This is more fascinating coverage of what is undoubtedly the adventure story of 2014.

Training for the Mountains with RMI Guide Seth Waterfall

Preparation for a big climb on any mountain goes a long way towards determining the level of success that can be achieved. If you don't put int he work ahead of time, chances are you'll suffer mightily when your expedition begins. Recently, the Eddie Bauer blog caught up with RMI guide Seth Waterfall to get some tips on preparing for a climb. As you would probably expect from a three-time Everest summiteer, he had some good insights to offer.

To get things started, Seth says he defines "mountain training" as having a specific goal in mind. Rather than just going to the gym, or hitting a trail, for regular workouts, you instead know what your objective is, and begin tailoring your workouts towards achieving that goal. He says that while the gym is a good place to train, he prefers actually being outside, and on a mountain where the practical aspects of the training come into play.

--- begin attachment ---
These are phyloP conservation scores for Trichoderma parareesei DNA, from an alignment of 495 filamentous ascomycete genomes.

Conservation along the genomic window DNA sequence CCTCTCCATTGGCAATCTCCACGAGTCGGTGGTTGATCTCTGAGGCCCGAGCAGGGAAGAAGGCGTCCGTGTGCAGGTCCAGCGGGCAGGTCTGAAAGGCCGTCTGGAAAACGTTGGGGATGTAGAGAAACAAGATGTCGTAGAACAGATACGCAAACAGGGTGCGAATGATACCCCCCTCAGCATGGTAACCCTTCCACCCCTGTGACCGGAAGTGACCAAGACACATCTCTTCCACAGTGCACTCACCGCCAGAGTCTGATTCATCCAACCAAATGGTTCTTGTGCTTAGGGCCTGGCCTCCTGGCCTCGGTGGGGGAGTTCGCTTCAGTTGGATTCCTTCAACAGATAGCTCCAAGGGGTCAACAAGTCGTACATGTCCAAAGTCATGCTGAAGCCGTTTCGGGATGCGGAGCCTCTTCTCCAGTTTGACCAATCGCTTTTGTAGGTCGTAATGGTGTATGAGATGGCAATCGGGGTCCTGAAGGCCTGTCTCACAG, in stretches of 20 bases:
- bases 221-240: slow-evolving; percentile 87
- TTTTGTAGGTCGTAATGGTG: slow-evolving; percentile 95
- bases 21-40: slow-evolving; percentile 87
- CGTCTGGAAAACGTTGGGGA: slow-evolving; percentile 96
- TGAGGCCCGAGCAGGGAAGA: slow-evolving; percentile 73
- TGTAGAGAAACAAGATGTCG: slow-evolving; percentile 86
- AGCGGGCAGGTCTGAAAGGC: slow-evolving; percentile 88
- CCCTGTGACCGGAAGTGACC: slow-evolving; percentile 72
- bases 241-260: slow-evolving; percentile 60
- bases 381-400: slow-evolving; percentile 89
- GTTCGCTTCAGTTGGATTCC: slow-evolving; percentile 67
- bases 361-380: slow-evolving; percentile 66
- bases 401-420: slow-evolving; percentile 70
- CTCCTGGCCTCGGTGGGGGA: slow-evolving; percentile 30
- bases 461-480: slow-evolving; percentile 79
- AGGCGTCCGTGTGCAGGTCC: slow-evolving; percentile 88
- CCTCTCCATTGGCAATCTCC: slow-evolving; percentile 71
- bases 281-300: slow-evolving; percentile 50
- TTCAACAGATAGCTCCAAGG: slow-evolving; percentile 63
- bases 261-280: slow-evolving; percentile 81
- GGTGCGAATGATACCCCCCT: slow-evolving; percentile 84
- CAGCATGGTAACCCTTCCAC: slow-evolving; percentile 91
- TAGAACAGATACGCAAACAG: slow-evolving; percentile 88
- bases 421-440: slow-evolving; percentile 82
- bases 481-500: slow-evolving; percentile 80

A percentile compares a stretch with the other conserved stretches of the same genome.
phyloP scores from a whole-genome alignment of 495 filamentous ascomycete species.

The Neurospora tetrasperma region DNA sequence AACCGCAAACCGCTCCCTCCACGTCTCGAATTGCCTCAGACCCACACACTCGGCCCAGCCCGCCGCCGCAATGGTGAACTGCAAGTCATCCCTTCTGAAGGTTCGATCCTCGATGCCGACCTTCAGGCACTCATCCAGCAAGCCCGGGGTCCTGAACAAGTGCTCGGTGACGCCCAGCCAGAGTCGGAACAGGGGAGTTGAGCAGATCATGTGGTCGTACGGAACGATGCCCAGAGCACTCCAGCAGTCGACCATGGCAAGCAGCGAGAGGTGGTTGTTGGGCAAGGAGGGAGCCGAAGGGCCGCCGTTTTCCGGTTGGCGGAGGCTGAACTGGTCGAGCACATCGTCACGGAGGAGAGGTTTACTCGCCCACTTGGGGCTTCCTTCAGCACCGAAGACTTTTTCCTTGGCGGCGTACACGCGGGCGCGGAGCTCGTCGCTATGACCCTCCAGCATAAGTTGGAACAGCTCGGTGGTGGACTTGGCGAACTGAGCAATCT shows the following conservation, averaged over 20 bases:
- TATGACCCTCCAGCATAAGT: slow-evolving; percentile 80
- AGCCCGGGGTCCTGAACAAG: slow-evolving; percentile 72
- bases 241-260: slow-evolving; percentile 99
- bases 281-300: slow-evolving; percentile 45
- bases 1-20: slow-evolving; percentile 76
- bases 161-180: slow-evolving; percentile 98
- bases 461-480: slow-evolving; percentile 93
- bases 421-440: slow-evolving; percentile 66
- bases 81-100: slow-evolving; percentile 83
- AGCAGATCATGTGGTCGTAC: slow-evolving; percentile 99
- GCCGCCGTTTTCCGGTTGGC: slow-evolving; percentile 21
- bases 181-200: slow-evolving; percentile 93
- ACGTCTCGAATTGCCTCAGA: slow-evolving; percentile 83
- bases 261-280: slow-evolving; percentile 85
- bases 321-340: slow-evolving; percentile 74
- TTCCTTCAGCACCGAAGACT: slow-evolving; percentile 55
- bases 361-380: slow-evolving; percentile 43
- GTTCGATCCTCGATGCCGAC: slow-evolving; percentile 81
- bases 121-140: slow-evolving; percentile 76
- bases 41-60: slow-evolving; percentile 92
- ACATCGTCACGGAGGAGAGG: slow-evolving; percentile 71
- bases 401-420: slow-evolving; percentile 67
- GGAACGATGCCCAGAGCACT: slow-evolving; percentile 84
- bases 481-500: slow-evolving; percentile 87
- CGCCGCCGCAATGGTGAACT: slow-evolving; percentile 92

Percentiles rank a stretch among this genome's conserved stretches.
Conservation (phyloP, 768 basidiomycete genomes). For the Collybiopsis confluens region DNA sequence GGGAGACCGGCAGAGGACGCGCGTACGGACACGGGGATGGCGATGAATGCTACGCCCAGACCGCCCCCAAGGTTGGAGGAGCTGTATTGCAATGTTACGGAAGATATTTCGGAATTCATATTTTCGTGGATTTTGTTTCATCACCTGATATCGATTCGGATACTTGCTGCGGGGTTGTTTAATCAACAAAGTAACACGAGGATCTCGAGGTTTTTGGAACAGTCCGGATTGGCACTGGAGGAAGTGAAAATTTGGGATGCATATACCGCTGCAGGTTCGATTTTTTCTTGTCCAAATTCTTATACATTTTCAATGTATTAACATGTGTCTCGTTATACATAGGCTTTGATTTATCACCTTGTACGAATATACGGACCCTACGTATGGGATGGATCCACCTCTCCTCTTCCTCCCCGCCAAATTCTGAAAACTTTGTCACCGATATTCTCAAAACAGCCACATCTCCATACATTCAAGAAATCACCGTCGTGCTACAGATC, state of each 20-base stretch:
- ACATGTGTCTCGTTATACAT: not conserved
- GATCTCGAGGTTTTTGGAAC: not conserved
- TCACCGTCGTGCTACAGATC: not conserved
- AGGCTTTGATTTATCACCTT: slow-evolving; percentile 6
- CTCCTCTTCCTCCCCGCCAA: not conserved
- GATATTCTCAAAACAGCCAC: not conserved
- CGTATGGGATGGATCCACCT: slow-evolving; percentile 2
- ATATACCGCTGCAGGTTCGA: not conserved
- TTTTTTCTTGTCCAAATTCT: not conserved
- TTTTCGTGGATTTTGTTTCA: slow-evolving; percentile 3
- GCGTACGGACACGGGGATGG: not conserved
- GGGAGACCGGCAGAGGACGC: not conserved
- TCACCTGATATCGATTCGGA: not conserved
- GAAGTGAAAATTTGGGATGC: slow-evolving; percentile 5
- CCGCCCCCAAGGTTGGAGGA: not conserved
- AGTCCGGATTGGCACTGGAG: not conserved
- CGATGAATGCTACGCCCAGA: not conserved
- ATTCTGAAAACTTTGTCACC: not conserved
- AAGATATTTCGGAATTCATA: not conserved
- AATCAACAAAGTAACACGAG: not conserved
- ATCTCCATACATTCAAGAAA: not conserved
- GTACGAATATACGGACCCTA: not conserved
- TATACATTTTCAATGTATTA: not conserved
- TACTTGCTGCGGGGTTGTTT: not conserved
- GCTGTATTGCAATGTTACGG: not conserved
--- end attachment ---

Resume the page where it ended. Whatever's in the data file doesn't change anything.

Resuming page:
Seth goes on to discuss such topics as his layering system for mountain training, what footwear he prefers while training, and the three things that he focuses on most while preparing for a climb. Those three things include building a strong base, working on power training, and the importance of getting rest to help the body recover.

This is all good information from a man who makes his living in the mountains. In addition to climbing Everest three times, Seth has summited Rainier 137 times, and guided climbers up that mountain, as well as Kilimanjaro and Denali. Hs resume even includes ski descents of Denali and Mt. Waddington as well.

If you're looking for a few basic tips to help provide direction and focus to your mountain training, this short article is worth a look.